If your company requires employees to work mandatory overtime, it’s important to factor those extra hours into your calculations when determining employees’ FMLA entitlement.
And a recent court ruling provided a timely reminder of what can happen when employers fail to do so.
That’s one of the key takeaways from Hernandez v. Bridgestone Americas Tire Operations.
Some background: When employee Lucas Hernandez was working for Bridgestone, he took intermittent FMLA leave to care for his sick son.
Just when he was close to exhausting leave, Hernandez volunteered for overtime shifts.
Hernandez was then placed on the company’s OT schedule. That meant OT shifts were mandatory and if he missed any, his absence would be treated like any other absence under Bridgestone policy.
After Hernandez missed several OT shifts for an FMLA-qualifying reason – caring for his sick son – Bridgestone said he exhausted his FMLA leave.
The company then fired him for having too many unexcused absences. Hernandez responded with an FMLA interference lawsuit.
Where the company went wrong
How did the court rule?
The court ordered Bridgestone to shell out $76,318 after it was found guilty of FMLA interference.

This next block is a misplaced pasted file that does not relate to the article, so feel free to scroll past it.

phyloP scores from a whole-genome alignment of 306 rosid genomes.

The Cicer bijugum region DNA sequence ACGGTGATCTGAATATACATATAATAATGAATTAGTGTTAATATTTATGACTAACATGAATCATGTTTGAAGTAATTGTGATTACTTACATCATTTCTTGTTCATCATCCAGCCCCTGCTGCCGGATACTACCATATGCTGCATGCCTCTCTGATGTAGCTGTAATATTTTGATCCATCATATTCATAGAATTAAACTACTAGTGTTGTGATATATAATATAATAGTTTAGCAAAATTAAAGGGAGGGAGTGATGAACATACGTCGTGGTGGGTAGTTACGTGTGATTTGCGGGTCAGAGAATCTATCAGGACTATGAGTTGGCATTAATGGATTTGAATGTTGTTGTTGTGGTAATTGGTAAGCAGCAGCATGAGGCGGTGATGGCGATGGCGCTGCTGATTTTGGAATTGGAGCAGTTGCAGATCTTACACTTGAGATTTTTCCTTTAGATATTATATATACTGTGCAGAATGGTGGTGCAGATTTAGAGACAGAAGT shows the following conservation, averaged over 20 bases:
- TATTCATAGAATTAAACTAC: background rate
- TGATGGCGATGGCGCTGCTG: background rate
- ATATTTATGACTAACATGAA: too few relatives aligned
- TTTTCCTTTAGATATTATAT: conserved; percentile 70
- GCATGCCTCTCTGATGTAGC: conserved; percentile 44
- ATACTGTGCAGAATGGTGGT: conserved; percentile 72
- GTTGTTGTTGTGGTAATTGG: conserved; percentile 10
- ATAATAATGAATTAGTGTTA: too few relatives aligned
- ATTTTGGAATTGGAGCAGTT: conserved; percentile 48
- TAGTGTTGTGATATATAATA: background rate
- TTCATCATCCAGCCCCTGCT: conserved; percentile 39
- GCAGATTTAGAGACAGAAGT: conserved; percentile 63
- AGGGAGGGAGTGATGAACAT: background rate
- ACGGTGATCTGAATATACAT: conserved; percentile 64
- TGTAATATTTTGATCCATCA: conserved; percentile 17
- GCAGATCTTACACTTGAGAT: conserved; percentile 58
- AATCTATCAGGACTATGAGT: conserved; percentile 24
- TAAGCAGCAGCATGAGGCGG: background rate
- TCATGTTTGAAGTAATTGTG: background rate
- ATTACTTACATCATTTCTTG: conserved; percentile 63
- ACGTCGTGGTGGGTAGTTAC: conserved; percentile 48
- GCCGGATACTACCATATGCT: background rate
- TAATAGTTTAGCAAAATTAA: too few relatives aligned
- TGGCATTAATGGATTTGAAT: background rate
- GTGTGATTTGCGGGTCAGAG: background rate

What did Bridgestone do wrong?
Even though the company included the mandatory overtime as FMLA time used, it didn’t include the overtime hours when calculating his leave entitlement.
And that’s a requirement under the FMLA when mandatory overtime is part of the equation.
More than 40 hours
Under the FMLA, if an employee’s normal workweek includes mandatory overtime, he or she is entitled to more than the usual 40 hours of FMLA leave per week entitlement for a normal workweek consisting of 8 hours per day, 5 days per week.
How much extra time the employee is entitled to depends on the amount of overtime worked. Say an employee works an hour of overtime each day for a total of 45 hours per week. That employee is entitled to 540 hours (45 hours per week x 12 weeks of FMLA) of FMLA leave annually.
If the OT varies, the regs say: “the employer should use a weekly average of the hours scheduled over the 12 months prior to the beginning of the FMLA leave to calculate the employee’s leave entitlement.”